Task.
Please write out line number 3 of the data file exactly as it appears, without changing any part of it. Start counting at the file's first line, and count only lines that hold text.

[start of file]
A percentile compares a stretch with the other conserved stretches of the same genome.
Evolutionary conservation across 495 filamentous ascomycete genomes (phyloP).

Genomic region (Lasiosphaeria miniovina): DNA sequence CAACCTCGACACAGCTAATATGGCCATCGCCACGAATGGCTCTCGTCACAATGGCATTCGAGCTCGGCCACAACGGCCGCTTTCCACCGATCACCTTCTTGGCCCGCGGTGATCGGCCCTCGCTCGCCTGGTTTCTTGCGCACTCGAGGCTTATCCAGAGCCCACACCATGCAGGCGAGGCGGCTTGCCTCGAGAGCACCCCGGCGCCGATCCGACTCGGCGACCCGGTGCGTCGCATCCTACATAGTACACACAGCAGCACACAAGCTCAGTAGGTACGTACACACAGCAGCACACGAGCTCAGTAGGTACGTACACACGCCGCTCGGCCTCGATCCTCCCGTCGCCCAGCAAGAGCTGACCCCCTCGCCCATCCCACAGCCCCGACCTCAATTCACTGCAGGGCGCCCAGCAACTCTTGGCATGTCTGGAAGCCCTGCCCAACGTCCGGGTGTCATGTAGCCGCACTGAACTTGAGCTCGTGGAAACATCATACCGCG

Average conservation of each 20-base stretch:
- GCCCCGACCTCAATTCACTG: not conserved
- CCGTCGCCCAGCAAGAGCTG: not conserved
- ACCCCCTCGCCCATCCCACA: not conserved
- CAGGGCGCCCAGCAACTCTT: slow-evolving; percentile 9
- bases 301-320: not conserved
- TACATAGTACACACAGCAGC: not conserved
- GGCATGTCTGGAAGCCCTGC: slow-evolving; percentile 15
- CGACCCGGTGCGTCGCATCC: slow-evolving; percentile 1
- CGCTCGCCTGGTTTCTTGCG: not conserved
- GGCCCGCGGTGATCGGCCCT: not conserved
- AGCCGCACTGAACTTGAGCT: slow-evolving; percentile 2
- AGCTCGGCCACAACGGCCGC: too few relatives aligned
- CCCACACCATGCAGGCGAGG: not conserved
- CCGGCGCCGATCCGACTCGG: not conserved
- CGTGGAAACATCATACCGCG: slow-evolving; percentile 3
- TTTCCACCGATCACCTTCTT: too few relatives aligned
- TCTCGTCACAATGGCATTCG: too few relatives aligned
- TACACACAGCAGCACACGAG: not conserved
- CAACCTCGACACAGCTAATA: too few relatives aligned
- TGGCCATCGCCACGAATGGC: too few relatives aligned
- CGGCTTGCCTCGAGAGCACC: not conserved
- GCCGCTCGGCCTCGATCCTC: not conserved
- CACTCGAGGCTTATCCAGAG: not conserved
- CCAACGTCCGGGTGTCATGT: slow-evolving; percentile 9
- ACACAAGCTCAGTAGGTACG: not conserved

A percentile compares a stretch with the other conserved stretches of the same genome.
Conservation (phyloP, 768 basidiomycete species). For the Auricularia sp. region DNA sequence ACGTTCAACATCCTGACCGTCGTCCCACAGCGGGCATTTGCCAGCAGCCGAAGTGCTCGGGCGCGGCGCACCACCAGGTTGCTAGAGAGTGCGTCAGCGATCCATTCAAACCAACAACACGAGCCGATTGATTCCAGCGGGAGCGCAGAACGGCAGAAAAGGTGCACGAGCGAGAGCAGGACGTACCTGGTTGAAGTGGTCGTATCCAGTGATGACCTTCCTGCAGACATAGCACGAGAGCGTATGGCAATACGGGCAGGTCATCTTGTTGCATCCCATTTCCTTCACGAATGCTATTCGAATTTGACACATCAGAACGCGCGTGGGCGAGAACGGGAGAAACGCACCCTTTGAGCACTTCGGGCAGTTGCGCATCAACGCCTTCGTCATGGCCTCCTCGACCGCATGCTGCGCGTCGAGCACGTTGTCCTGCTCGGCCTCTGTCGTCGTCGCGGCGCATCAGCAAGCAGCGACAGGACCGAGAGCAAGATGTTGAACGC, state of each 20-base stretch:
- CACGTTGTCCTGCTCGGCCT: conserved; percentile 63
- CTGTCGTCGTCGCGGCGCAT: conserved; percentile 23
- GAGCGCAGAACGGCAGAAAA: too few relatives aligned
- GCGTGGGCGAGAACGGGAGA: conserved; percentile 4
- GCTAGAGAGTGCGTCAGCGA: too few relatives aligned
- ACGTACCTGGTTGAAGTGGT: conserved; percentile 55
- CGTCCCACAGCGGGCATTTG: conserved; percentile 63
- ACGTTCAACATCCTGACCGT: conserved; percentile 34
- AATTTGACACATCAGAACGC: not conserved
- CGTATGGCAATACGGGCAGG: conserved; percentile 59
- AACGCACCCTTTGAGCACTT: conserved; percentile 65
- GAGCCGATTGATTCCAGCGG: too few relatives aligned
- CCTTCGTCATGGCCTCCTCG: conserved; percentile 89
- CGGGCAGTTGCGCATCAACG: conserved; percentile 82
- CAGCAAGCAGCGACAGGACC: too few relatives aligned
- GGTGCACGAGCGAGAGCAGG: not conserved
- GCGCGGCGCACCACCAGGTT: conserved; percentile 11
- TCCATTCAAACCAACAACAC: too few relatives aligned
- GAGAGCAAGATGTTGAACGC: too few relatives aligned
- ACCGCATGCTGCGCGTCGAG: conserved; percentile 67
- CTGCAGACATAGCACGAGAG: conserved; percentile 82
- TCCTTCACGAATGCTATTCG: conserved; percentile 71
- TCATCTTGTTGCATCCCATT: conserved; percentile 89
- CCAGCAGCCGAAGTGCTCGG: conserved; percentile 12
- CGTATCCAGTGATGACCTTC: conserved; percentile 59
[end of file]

Genomic region (Lasiosphaeria miniovina): DNA sequence CAACCTCGACACAGCTAATATGGCCATCGCCACGAATGGCTCTCGTCACAATGGCATTCGAGCTCGGCCACAACGGCCGCTTTCCACCGATCACCTTCTTGGCCCGCGGTGATCGGCCCTCGCTCGCCTGGTTTCTTGCGCACTCGAGGCTTATCCAGAGCCCACACCATGCAGGCGAGGCGGCTTGCCTCGAGAGCACCCCGGCGCCGATCCGACTCGGCGACCCGGTGCGTCGCATCCTACATAGTACACACAGCAGCACACAAGCTCAGTAGGTACGTACACACAGCAGCACACGAGCTCAGTAGGTACGTACACACGCCGCTCGGCCTCGATCCTCCCGTCGCCCAGCAAGAGCTGACCCCCTCGCCCATCCCACAGCCCCGACCTCAATTCACTGCAGGGCGCCCAGCAACTCTTGGCATGTCTGGAAGCCCTGCCCAACGTCCGGGTGTCATGTAGCCGCACTGAACTTGAGCTCGTGGAAACATCATACCGCG